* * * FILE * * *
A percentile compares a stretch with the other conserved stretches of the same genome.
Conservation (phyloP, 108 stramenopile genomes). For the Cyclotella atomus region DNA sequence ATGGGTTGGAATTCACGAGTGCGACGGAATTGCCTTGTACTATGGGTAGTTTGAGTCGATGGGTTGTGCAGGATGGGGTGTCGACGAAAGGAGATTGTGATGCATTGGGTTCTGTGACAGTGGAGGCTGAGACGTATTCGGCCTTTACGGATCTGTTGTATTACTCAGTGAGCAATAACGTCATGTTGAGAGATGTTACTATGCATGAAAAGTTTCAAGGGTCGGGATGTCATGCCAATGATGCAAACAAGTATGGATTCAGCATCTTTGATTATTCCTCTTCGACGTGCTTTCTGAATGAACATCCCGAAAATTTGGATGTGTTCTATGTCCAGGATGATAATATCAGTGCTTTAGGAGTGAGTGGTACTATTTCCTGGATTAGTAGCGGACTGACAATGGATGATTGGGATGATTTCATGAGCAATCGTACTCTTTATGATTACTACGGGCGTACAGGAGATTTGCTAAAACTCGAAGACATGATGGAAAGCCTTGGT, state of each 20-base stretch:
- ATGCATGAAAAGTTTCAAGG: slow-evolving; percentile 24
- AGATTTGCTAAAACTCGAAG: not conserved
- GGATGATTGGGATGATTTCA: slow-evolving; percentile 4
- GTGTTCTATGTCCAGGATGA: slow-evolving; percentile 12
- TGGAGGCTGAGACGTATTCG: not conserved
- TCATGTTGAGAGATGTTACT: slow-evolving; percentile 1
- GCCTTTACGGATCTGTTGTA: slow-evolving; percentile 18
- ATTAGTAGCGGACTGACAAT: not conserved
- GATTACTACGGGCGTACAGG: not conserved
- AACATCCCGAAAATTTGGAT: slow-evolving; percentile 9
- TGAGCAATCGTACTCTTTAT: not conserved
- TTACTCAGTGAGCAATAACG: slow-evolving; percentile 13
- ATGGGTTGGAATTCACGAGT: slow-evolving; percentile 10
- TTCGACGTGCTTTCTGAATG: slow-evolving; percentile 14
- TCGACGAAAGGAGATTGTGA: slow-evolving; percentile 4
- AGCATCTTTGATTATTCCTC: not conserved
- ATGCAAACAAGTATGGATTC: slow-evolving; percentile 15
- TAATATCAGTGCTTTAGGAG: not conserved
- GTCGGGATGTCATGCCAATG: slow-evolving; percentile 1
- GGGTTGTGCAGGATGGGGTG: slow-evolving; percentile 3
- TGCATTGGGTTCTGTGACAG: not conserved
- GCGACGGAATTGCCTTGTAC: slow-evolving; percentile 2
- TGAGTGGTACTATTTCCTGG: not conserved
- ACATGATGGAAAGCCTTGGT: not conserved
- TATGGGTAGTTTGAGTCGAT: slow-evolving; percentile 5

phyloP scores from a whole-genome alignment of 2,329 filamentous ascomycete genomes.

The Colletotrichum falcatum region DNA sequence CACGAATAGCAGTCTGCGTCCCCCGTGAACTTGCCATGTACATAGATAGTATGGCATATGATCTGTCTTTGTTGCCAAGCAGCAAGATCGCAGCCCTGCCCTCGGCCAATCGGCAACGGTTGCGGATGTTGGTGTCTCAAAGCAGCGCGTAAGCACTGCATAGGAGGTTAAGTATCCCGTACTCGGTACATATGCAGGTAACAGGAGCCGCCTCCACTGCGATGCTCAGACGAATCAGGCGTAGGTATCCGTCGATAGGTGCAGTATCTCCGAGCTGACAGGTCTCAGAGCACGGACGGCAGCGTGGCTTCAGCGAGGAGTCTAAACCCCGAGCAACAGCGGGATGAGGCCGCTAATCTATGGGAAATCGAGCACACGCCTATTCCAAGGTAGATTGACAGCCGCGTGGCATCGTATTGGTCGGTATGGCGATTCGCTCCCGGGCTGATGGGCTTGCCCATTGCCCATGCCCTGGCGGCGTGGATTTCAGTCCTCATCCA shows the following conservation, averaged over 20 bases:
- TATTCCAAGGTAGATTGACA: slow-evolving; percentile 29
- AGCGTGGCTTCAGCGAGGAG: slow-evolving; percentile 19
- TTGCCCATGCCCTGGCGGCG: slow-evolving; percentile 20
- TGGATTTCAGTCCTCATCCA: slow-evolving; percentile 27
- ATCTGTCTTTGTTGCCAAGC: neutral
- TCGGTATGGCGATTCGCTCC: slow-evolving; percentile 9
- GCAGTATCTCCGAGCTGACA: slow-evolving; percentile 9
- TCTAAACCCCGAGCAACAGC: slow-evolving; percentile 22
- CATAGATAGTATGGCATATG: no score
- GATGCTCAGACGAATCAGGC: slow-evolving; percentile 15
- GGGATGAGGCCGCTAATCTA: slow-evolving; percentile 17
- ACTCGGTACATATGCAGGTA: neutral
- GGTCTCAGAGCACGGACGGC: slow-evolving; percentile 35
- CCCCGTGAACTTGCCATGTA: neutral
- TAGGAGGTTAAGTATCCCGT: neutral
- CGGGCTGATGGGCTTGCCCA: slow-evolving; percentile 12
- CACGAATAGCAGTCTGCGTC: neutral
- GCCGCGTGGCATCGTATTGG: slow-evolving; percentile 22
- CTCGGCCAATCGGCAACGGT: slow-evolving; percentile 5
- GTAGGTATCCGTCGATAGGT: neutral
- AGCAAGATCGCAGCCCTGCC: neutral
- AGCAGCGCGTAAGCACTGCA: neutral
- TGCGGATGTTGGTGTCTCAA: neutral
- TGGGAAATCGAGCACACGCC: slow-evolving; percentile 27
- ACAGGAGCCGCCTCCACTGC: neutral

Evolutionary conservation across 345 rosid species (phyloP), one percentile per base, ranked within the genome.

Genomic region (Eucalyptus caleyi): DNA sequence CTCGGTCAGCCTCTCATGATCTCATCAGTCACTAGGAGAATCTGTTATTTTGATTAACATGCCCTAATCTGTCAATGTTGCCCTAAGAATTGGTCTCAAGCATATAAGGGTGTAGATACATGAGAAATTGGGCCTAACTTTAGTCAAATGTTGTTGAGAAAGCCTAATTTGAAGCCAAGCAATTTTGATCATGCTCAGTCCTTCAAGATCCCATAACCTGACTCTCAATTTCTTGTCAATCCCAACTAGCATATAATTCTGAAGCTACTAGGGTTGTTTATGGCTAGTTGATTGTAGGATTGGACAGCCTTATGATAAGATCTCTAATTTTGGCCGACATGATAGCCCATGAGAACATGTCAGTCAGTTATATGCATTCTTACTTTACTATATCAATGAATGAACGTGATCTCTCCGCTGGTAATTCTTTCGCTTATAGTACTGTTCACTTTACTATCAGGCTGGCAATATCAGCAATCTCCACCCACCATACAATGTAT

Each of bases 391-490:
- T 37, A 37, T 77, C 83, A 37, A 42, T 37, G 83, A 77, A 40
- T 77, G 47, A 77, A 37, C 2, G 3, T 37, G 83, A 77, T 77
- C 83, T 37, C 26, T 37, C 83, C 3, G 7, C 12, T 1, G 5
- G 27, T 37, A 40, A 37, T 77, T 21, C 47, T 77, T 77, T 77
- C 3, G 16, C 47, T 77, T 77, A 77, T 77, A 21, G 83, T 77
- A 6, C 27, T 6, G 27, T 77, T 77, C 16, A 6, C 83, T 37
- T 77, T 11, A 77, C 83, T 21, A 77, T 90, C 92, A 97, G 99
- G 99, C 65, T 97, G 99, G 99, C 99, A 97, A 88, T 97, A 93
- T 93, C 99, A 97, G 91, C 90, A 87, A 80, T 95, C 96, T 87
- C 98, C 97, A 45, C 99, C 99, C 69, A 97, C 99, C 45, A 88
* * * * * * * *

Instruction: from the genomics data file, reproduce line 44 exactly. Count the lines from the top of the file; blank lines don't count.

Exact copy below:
- TAGGAGGTTAAGTATCCCGT: neutral